Forty six years ago today, on 8 August 1969, the actress Sharon Tate was brutally murdered at 10050 Cielo Drive, the rented home she shared with her film-maker husband Roman Polanski, by members of the Manson Family – followers of criminal guru Charles Manson.
Over the coming days I’m going to look at the films that Tate starred in before her untimely death, starting with “Eye Of The Devil”, her first starring role filmed in 1965 and released in the UK during the summer of 1966.
Directed by J. Lee Thompson (“The Guns Of Navarone”, “Conquest Of The PLanet Of The Apes”) the movie was based on a novel by Philip Loraine titled “Day Of The Arrow”.
Philippe de Montfauçon (David Niven – “Murder By Death”, “The Pink Panther”) is a wealthy vineyard owner who becomes concerned when he learns that his crops have failed for the third consecutive year.
He heads off to the family estate at Montfauçon Castle in Belenac to rectify matters, but tells his wife Catherine (Deborah Kerr – “From Here To Eternity”, “The Sundowners”) that he does not want her or their children to go with him, something that Catherine is none too pleased about.
Arriving in Belnac, Philippe is greeted by the village priest, Father Dominic (Donald Pleasence – “The Eagle Had Landed”, “From Beyond The Grave”), who makes vague references to a duty which he says that he was sure Philippe would not refuse when the time came.
Still at their home, Catherine is disturbed when the couple’s young son Jacques (Robert Duncan – “Rasputin : The Mad Monk”) has a sleepwalking episode during which he talks of going to see his father, leading her to decide that she needs to take the children out to the estate.
When Catherine gets to the castle she is unsettled by a pair of mysterious siblings. Christian de Caray (David Hemmings – “Blow-Up”, “Barbarella”) who likes to wander around the castle grounds shooting birds with his bow and arrow and his sister Odile de Caray (Tate) who has a hypnotic effect on those around her.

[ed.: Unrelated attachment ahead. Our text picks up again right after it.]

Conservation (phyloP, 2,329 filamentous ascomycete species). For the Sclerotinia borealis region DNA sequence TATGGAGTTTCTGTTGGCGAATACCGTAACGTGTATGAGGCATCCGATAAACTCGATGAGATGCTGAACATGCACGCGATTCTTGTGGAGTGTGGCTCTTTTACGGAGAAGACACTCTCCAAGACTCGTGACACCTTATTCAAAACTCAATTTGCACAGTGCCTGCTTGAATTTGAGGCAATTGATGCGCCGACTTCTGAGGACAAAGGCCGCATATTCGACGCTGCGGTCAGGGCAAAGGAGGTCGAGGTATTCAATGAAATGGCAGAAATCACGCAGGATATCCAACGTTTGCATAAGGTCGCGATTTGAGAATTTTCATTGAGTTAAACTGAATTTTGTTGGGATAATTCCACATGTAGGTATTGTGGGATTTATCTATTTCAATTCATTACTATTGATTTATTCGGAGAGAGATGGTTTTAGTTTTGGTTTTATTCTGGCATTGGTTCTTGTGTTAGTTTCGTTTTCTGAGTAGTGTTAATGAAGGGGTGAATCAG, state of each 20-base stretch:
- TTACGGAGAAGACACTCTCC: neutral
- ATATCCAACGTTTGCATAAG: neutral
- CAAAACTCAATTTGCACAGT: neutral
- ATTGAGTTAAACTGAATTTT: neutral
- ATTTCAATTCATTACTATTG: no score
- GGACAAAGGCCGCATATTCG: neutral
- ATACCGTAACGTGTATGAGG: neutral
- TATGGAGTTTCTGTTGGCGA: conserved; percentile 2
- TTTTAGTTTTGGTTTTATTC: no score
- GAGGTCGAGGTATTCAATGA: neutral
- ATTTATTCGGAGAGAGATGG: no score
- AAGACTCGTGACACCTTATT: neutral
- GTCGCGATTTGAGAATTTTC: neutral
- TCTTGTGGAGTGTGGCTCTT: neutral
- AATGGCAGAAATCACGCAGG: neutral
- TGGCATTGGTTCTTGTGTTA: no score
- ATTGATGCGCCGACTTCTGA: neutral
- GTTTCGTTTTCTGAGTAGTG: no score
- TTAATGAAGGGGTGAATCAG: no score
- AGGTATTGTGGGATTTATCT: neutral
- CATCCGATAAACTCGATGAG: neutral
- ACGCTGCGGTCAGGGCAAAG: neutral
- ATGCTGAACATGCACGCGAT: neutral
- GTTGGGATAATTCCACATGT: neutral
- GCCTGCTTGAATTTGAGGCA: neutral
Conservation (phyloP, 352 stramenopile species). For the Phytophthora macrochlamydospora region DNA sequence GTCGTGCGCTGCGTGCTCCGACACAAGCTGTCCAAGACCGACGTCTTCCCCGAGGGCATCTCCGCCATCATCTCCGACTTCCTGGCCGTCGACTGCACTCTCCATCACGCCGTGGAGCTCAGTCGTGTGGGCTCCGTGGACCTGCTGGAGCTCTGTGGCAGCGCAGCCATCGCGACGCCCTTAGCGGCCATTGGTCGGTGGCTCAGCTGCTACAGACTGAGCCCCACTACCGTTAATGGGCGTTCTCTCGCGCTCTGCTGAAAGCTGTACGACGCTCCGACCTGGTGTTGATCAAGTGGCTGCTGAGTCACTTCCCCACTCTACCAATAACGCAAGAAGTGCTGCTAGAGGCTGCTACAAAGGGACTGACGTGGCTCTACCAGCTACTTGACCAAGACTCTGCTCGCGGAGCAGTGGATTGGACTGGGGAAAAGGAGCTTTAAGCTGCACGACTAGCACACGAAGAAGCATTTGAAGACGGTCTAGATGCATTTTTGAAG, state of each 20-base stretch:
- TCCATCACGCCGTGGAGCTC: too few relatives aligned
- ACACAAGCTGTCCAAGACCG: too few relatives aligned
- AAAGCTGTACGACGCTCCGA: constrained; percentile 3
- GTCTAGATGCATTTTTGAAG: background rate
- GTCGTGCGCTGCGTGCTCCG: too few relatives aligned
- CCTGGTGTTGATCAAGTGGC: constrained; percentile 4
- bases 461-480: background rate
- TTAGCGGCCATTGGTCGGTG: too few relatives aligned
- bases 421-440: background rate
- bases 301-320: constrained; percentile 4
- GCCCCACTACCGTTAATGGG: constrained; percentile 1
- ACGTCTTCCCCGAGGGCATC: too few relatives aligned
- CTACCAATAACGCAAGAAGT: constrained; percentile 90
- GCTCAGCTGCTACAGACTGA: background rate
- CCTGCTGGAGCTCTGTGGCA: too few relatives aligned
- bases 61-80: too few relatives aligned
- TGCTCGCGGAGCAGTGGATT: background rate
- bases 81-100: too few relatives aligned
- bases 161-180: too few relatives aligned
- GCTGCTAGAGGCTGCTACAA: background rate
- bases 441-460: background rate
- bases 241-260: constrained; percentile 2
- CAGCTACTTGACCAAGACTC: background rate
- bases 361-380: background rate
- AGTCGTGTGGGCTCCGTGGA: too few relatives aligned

When Catherine sees the siblings sneaking into the castle with a dove that Christian had killed and follows them to witness some kind of pagan ritual taking place. Spying hooded figures in the woods has Catherine further spooked and fearful for the safety of her husband…
Tate apparently met with the High Priest and High Priestess of Alexandrian Wicca in the UK to prepare for her role.
Although she and Hemmings both have relatively minor roles in terms of speaking parts, their presence is essential to the feel of the film and Tate, in particular, is quite spellbinding – beautiful and also projecting an ethereal quality that, for me, really made the film much more effective that it might otherwise have been.
Also known as “13”, this is certainly an interesting film with clear parallels with “The Wicker Man”, especially in terms of how it treats paganism and pagan rites and the narrative about sacrifice with regard to failed crops, and the isolated and insular community involved. Whilst it isn’t in the same league as its more famous counterpart this particular film is still well worthy of watching.